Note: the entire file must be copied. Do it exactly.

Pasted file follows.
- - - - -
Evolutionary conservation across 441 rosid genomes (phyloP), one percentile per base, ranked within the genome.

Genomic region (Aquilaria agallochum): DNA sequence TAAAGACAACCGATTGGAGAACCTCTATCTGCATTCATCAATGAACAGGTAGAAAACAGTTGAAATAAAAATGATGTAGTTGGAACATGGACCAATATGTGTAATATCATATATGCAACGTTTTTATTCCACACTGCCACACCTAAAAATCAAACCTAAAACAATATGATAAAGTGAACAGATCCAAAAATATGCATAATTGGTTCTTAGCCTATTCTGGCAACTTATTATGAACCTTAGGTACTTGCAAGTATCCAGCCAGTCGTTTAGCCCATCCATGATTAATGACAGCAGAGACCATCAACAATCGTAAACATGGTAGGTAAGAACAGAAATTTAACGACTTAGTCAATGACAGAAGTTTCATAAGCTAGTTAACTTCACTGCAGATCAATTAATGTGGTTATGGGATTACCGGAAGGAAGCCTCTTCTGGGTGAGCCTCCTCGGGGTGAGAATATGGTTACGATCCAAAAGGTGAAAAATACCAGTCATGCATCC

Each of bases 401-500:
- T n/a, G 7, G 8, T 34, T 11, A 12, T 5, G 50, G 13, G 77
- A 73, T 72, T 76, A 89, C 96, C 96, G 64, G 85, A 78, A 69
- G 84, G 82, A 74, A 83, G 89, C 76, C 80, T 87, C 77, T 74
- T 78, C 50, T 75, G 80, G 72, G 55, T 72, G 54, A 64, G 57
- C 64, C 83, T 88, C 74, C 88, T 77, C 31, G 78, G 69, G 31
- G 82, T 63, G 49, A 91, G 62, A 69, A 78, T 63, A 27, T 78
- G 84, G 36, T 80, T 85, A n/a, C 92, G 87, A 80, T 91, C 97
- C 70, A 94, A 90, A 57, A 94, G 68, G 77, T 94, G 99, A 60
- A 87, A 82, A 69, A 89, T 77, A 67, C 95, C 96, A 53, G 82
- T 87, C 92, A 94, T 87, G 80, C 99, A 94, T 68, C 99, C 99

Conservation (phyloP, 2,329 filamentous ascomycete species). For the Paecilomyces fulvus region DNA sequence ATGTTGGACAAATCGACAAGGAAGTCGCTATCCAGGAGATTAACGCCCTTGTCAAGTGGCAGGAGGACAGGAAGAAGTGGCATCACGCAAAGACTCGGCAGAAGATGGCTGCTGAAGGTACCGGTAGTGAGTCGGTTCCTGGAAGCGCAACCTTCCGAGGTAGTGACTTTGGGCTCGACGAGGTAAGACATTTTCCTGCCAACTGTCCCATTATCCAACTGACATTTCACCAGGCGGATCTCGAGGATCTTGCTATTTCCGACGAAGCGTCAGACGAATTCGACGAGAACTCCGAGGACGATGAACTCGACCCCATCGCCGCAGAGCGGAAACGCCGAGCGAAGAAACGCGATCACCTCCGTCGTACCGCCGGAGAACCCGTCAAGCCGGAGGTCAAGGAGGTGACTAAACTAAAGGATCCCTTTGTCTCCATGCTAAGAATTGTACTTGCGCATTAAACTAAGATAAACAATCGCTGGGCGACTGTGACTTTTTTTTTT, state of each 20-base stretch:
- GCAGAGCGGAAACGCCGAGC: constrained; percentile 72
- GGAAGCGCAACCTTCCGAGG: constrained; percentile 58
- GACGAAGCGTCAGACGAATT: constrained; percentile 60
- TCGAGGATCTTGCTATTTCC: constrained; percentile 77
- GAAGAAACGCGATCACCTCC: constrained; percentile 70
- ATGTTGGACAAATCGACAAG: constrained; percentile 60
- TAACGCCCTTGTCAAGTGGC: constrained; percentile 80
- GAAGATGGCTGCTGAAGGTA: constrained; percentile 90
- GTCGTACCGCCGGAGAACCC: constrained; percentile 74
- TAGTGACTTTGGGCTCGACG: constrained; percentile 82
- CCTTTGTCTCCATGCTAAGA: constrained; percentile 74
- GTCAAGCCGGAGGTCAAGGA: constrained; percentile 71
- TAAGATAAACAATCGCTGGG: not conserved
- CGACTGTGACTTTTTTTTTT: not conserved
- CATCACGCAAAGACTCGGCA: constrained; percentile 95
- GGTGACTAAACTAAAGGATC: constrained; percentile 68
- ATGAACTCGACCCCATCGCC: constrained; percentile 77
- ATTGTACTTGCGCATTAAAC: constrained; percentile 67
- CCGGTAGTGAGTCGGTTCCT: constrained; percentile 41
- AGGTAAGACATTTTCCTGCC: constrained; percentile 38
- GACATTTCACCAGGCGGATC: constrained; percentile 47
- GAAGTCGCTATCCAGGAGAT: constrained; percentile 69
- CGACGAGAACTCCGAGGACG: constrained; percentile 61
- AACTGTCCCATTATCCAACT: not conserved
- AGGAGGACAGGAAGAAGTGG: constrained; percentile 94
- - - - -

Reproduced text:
Evolutionary conservation across 441 rosid genomes (phyloP), one percentile per base, ranked within the genome.

Genomic region (Aquilaria agallochum): DNA sequence TAAAGACAACCGATTGGAGAACCTCTATCTGCATTCATCAATGAACAGGTAGAAAACAGTTGAAATAAAAATGATGTAGTTGGAACATGGACCAATATGTGTAATATCATATATGCAACGTTTTTATTCCACACTGCCACACCTAAAAATCAAACCTAAAACAATATGATAAAGTGAACAGATCCAAAAATATGCATAATTGGTTCTTAGCCTATTCTGGCAACTTATTATGAACCTTAGGTACTTGCAAGTATCCAGCCAGTCGTTTAGCCCATCCATGATTAATGACAGCAGAGACCATCAACAATCGTAAACATGGTAGGTAAGAACAGAAATTTAACGACTTAGTCAATGACAGAAGTTTCATAAGCTAGTTAACTTCACTGCAGATCAATTAATGTGGTTATGGGATTACCGGAAGGAAGCCTCTTCTGGGTGAGCCTCCTCGGGGTGAGAATATGGTTACGATCCAAAAGGTGAAAAATACCAGTCATGCATCC

Each of bases 401-500:
- T n/a, G 7, G 8, T 34, T 11, A 12, T 5, G 50, G 13, G 77
- A 73, T 72, T 76, A 89, C 96, C 96, G 64, G 85, A 78, A 69
- G 84, G 82, A 74, A 83, G 89, C 76, C 80, T 87, C 77, T 74
- T 78, C 50, T 75, G 80, G 72, G 55, T 72, G 54, A 64, G 57
- C 64, C 83, T 88, C 74, C 88, T 77, C 31, G 78, G 69, G 31
- G 82, T 63, G 49, A 91, G 62, A 69, A 78, T 63, A 27, T 78
- G 84, G 36, T 80, T 85, A n/a, C 92, G 87, A 80, T 91, C 97
- C 70, A 94, A 90, A 57, A 94, G 68, G 77, T 94, G 99, A 60
- A 87, A 82, A 69, A 89, T 77, A 67, C 95, C 96, A 53, G 82
- T 87, C 92, A 94, T 87, G 80, C 99, A 94, T 68, C 99, C 99

Conservation (phyloP, 2,329 filamentous ascomycete species). For the Paecilomyces fulvus region DNA sequence ATGTTGGACAAATCGACAAGGAAGTCGCTATCCAGGAGATTAACGCCCTTGTCAAGTGGCAGGAGGACAGGAAGAAGTGGCATCACGCAAAGACTCGGCAGAAGATGGCTGCTGAAGGTACCGGTAGTGAGTCGGTTCCTGGAAGCGCAACCTTCCGAGGTAGTGACTTTGGGCTCGACGAGGTAAGACATTTTCCTGCCAACTGTCCCATTATCCAACTGACATTTCACCAGGCGGATCTCGAGGATCTTGCTATTTCCGACGAAGCGTCAGACGAATTCGACGAGAACTCCGAGGACGATGAACTCGACCCCATCGCCGCAGAGCGGAAACGCCGAGCGAAGAAACGCGATCACCTCCGTCGTACCGCCGGAGAACCCGTCAAGCCGGAGGTCAAGGAGGTGACTAAACTAAAGGATCCCTTTGTCTCCATGCTAAGAATTGTACTTGCGCATTAAACTAAGATAAACAATCGCTGGGCGACTGTGACTTTTTTTTTT, state of each 20-base stretch:
- GCAGAGCGGAAACGCCGAGC: constrained; percentile 72
- GGAAGCGCAACCTTCCGAGG: constrained; percentile 58
- GACGAAGCGTCAGACGAATT: constrained; percentile 60
- TCGAGGATCTTGCTATTTCC: constrained; percentile 77
- GAAGAAACGCGATCACCTCC: constrained; percentile 70
- ATGTTGGACAAATCGACAAG: constrained; percentile 60
- TAACGCCCTTGTCAAGTGGC: constrained; percentile 80
- GAAGATGGCTGCTGAAGGTA: constrained; percentile 90
- GTCGTACCGCCGGAGAACCC: constrained; percentile 74
- TAGTGACTTTGGGCTCGACG: constrained; percentile 82
- CCTTTGTCTCCATGCTAAGA: constrained; percentile 74
- GTCAAGCCGGAGGTCAAGGA: constrained; percentile 71
- TAAGATAAACAATCGCTGGG: not conserved
- CGACTGTGACTTTTTTTTTT: not conserved
- CATCACGCAAAGACTCGGCA: constrained; percentile 95
- GGTGACTAAACTAAAGGATC: constrained; percentile 68
- ATGAACTCGACCCCATCGCC: constrained; percentile 77
- ATTGTACTTGCGCATTAAAC: constrained; percentile 67
- CCGGTAGTGAGTCGGTTCCT: constrained; percentile 41
- AGGTAAGACATTTTCCTGCC: constrained; percentile 38
- GACATTTCACCAGGCGGATC: constrained; percentile 47
- GAAGTCGCTATCCAGGAGAT: constrained; percentile 69
- CGACGAGAACTCCGAGGACG: constrained; percentile 61
- AACTGTCCCATTATCCAACT: not conserved
- AGGAGGACAGGAAGAAGTGG: constrained; percentile 94